A recent study by a Britishthink tank, the Centre for Economics and Business Research (CEBR), states that China will surpass the US to become the world’s largest economy by 2028.
The report, not the only one of its kind making this forecast, had revised its projection forwards by five years, attributing the Covid-19 pandemic as a gamechanger which will take its toll on US growth in the long term.
This comes amid Donal Trump’s attempt to solidify an aggressive legacy against Beijing, having sought to forcefully contain its rise and sustain American primacy, applying punitive measures in trade and technology.
However, Trump’s efforts might just be too little, too late. Whilst China is choosing to avoid being complacent, with a Global Times editorial seeking to play down the significance of the CEBR report, there seems to be little question it will reach this landmark. China is expected to achieve a mammoth growth of 8.2 percent next year on top of an already positive GDP tier this year, whilst the US and many western countries recover from severe slumps. If anything, Trump has ultimately contributed to this shift rather than having had any meaningful success in trying to stop it. The President’s forfeiting of the Covid-19 pandemic will pose lasting damage to America, and this might explain the hyper aggression towards China that has dictated US foreign policy over the past few months.
In all its contemporary history, the US had not yet faced an adversary that was capable of outclassing it in terms of economic and military capabilities. The story of America’s rise throughout the 19th and 20th centuries has seen them defeat and outlast a number of rivals, including a once more dominant Mexico, the German Empire and later Nazi Germany, the Soviet Union, the Empire of Japan and, of course, the European colonial empires of France and Britain.
Indeed, since the 1920s the US has stood as the world’s largest economy and by extension, military power. Despite the flames of American McCarthyism spreading fear, at an economic level the US and the USSR didn’t really compete in the same league during the Cold War: the Soviet Union produced barely half of America’s Gross Domestic Product at its finale in 1991.
However, the rise of China stands as a gamechanger, as it’s the first country in history that is set to not only outgrow the US but, according to the CEBR report, to quickly leave them behind, too. Whilst the average per-capita income in China still lags well behind that of the US, the prospect of it being larger is daunting enough and, not surprisingly, has set off the alarm bells in Washington.
The Donald Trump administration transformed America’s foreign policy from cooperation to confrontation against Beijing, seeking to attack it on a number of fronts including trade, technology and investment. Yet, as his tenure comes to an end, it appears ultimately that China is closer to its goal of overtaking the US economy, than further away from it. How so?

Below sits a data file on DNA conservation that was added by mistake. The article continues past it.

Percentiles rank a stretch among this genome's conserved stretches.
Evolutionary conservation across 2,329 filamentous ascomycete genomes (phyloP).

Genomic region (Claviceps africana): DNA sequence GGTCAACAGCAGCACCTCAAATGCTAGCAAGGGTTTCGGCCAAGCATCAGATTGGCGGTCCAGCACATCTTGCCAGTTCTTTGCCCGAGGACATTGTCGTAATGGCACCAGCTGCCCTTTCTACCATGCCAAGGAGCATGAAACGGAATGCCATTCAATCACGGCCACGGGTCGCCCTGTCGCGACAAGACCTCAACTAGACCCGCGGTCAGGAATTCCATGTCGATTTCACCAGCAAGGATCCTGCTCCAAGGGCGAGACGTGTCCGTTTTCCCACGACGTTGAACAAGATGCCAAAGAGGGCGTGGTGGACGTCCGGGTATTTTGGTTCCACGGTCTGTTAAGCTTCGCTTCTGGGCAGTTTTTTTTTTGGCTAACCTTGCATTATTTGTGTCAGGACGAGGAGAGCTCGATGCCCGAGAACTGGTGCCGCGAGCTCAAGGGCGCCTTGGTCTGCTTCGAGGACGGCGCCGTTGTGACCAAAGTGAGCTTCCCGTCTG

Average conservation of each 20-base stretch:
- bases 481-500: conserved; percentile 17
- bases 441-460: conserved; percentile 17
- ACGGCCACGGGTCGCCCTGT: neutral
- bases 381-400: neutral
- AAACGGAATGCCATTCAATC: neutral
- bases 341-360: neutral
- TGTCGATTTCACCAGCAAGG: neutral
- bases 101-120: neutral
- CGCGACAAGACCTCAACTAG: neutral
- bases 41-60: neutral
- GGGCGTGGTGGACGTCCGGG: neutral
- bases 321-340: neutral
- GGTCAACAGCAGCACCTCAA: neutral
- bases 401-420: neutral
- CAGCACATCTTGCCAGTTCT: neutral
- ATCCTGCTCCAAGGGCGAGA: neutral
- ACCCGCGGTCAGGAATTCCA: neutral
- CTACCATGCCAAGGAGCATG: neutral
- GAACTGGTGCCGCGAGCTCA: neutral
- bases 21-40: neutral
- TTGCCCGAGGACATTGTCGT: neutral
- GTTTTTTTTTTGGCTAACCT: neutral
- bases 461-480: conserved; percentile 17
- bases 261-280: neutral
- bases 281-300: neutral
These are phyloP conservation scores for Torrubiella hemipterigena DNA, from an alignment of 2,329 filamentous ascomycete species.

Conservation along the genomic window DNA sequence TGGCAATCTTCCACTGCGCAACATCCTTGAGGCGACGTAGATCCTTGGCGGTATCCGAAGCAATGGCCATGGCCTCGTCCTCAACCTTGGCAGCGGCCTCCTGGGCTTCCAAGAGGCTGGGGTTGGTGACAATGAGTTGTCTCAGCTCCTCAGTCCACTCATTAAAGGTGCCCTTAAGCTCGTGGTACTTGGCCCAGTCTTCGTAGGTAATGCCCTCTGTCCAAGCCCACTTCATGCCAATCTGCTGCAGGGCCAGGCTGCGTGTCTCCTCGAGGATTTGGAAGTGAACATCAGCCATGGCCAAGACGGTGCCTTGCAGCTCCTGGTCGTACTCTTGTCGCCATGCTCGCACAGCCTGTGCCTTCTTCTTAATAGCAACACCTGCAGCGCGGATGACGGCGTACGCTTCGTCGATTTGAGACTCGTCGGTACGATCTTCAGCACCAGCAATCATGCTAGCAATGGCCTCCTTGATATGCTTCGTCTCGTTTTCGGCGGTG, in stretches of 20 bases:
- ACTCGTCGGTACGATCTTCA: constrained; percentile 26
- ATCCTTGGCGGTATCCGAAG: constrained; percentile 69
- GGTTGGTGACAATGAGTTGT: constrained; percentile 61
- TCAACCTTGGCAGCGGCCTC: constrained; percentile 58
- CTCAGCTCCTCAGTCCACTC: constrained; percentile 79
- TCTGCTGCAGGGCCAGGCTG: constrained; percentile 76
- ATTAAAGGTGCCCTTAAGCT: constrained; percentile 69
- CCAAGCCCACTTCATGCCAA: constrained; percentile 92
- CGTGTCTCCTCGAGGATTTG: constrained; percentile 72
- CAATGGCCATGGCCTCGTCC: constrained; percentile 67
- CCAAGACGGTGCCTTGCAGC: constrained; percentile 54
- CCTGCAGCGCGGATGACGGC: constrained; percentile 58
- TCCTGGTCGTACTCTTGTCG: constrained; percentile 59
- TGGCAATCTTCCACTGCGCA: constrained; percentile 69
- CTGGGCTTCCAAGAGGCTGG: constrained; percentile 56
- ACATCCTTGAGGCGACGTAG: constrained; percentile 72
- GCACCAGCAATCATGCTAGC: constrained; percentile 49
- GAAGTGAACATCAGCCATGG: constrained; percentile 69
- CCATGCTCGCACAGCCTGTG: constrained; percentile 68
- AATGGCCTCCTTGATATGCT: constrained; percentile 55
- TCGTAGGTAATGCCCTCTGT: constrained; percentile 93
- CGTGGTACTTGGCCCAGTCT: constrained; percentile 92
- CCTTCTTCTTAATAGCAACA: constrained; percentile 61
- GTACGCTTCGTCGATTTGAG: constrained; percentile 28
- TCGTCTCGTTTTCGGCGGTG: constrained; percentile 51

The answer is Covid-19. The global pandemic has been an explosive turning point which has decimated the economies of western countries whilst China itself has come out intact, much to the resentment of many. But, rather than scapegoating Beijing for the virus, it is Trump’s own response to this crisis that has served as a self-fulfilling prophecy, with the President having long-since given up on trying to combat the virus, allowing the situation to spiral out of control. Although vaccinations have started, America is not out of the woods yet, with over 200,000 positive cases racking up every day and over 330,000 people now dead. The impact on the American economy subsequently has been harrowing, with renewed state lockdowns and curfews sapping away the recovery. As the CEBR report notes, US growth in the coming years will simply be no match for China’s.
Not surprisingly, this scenario is likely the logic which has driven the administration’s decision to pursue a hyper-aggressive, Cold War-like approach to Beijing, and to force through as many measures against it as possible before it leaves office, all geared at attempting to lockstep American hegemony. These tactics are not an affirmation of victory or confidence, but a sense of and urgency concerning a contest it is not guaranteed to win. Yet, there is a feeling of too little, too late. US actions aside, with China being the only stable market in the world in 2020, inbound foreign investment is at record levels; thus, despite all the fiery rhetoric, they are already swimming against a shifting tide.
In this case, Trump himself departs as a disruptive influence to US-China ties, but nonetheless a factor which has ultimately contributed to the shift in the balance of power in Beijing’s favour, then to their detriment.
2020 will be looked-back-on in history books as one of those crucial years which set the stage for everything to change, in the same way 1914, 1939, 1945 and 1991 did, with the Covid-19 pandemic not only imposing drastic changes in how the world lives, but also shifting geopolitical tectonics from East to West. Whilst a lot can change in eight years, it is difficult to imagine China not reaching such a goal. Time isn’t on America’s side.
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